The thought of a city, the subways, life among the clerks and techs and cooks and laborers who jostled one another and hurried about their schedules to earn credit ... was as frightening to her as airless space. She directed the course of worlds and colonies. The thought of trying to buy a meal in a restaurant, of fighting crowds to board a subway, of simply being on a topside street where traffic roared and people were in motion on all sides-filled her with an irrational panic.
* * *
She did not know how to live outside Reseune. She knew how to arrange a plane, check out the flight plans, order her luggage, her aides, her security, every little detail-and found a public airport an ordeal. A serious flaw, granted. But everyone was due a phobia or two and these things were far from the center of her worries. It was not likely that Ariane Emory would ever face a Novgorod subway or a station's open dock.
It was a long, long while before she saw the river and the first plantation. A thin ribbon of road, finally the domes and towers of Novgorod, a sudden, remarkably sudden metropolis. Under the jet's wings the plantations widened, the towers of electronic screens and precipitators shadowed the fields and traffic crawled along the roads at ground-bound pace.
Barges chained down the Volga toward the sea, barges and pushers lined the river dockage past the plantations. There was still a lot of the raw and industrial about Novgorod, for all the glitter of the new. This side of it had not changed in a hundred years, except to grow bigger, the barges and the traffic becoming ordinary instead of a rare and wonderful sight.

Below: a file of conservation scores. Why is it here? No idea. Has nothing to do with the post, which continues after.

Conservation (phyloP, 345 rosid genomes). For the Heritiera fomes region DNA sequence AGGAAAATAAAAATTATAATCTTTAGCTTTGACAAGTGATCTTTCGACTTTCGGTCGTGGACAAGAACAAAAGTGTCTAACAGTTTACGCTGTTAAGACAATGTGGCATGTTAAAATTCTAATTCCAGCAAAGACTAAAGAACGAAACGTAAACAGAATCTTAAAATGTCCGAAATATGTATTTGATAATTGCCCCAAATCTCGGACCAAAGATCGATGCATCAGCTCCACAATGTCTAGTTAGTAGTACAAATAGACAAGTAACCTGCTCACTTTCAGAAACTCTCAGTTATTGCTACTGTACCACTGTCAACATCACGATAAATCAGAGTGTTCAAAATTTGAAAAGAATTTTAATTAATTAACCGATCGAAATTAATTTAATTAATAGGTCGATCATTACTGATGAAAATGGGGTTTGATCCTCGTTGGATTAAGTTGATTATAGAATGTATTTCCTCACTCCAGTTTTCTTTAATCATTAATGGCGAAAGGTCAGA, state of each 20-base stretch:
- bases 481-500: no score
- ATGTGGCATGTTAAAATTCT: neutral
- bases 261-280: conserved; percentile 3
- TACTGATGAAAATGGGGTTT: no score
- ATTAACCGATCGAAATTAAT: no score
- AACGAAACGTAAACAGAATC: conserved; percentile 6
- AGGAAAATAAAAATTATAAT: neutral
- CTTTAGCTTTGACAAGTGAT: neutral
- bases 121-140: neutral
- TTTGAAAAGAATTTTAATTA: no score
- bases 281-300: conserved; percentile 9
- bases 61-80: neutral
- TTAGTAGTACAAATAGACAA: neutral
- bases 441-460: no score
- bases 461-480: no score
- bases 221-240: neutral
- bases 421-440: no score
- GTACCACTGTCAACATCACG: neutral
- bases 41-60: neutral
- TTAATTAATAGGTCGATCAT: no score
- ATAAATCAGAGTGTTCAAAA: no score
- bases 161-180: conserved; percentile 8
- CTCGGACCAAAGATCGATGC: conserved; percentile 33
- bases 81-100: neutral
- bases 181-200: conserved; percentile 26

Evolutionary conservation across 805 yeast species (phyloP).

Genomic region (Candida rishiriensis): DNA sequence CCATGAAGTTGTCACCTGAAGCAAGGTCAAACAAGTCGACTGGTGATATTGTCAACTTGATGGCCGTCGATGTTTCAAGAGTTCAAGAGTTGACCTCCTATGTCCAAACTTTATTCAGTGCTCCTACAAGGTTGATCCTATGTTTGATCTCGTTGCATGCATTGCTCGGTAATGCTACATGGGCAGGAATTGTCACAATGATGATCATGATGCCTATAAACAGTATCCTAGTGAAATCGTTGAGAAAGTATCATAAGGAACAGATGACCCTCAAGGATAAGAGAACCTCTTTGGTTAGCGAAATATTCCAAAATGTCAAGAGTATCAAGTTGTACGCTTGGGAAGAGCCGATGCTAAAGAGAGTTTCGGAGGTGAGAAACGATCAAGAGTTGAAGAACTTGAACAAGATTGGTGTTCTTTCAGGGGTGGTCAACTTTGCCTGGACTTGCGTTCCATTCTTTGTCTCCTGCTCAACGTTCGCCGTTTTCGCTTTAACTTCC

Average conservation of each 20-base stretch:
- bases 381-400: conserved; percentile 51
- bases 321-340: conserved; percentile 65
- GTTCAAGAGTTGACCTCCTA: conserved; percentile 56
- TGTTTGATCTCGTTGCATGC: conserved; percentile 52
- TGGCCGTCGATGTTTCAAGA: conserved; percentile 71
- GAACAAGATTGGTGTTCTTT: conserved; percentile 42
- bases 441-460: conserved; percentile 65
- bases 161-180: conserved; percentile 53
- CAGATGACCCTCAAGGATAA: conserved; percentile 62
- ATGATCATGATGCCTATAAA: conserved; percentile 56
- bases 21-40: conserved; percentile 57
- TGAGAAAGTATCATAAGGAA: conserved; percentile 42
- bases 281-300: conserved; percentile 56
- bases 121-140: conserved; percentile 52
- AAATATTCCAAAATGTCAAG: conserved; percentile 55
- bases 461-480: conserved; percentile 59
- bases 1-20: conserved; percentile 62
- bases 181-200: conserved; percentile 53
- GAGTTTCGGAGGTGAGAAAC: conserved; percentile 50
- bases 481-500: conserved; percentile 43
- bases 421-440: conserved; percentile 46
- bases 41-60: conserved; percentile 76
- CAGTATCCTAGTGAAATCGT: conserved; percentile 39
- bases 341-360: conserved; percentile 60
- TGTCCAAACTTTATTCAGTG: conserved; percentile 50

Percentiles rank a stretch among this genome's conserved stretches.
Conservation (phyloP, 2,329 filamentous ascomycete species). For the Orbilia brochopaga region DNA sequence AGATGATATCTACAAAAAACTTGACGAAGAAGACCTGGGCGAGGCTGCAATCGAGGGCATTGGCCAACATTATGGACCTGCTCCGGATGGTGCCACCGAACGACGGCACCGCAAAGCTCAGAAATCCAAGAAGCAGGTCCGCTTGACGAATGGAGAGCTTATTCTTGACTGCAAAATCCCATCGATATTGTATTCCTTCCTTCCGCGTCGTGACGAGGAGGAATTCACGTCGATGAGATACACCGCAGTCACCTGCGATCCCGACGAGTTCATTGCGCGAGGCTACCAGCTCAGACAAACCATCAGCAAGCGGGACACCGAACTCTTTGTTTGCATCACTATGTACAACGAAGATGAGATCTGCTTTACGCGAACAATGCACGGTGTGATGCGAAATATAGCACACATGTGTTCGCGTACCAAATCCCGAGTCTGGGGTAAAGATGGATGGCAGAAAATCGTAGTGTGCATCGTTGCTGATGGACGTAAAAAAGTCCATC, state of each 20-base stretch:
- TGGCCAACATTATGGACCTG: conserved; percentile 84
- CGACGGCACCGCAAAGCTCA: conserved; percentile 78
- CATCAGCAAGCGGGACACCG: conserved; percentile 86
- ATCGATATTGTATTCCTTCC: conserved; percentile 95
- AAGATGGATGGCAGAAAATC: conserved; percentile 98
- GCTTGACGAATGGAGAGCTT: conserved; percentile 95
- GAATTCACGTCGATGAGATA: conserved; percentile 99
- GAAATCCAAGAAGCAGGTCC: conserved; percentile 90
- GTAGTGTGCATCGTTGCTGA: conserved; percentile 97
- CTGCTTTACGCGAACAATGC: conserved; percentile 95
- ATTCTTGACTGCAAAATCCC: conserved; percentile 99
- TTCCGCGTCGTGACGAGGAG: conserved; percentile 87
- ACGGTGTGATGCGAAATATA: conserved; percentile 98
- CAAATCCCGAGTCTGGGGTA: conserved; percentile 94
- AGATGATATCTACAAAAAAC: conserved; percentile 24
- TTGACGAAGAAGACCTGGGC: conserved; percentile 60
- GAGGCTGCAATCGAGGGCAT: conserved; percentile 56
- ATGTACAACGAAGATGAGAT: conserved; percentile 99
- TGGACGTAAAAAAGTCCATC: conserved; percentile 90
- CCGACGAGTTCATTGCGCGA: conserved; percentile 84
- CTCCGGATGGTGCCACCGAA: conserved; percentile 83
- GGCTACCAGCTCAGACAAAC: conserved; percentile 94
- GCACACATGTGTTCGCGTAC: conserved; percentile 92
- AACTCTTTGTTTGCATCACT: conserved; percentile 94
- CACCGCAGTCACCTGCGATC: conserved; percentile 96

Look, madman, there's a truck.
The blue of woolwood thicket blurred by under the wing. Pavement and the end-stripes of the runway flashed past.
The tires touched smoothly and the jet came rolling to a stop, for a left turn toward the terminal.
A little panic touched Ariane Emory at this stage, despite the knowledge that she would never get to the crowded hallways. There were cars waiting. Her own crew would handle the baggage, secure the jet, do all these things. It was only the edge of the city; and the car windows would permit vision out, but none in.
All those strangers. All that motion, random and chaotic. In the distance she loved it. It was her own creation. She knew its mass motions, if not its individual ones. At a distance, in the aggregate, she trusted it.
At close range it made her hands sweat.
* * *
Cars pulling up and a flurry of hurrying guards in the security entrance of the Hall of State said that it was no mere senatorial arrival. Mikhail Corain, on the balcony outside the Council Chamber, flanked by his own bodyguards and aides, paused and looked down on the echoing stone lower floor, with its fountain, its brass railings on the grand stairway, its multiple star-emblem in gold on the gray stone wall.
Imperial splendor for imperial ambitions. And the chief architect for those ambitions made her entrance. The Councillor from Reseune, in company with the Secretary of Science. Ariane Carnath-Emory with her entourage, late, dependably late, because the Councillor was damned confident of her majority, and only deigned to visit the Hall because the Councillor had to vote in person.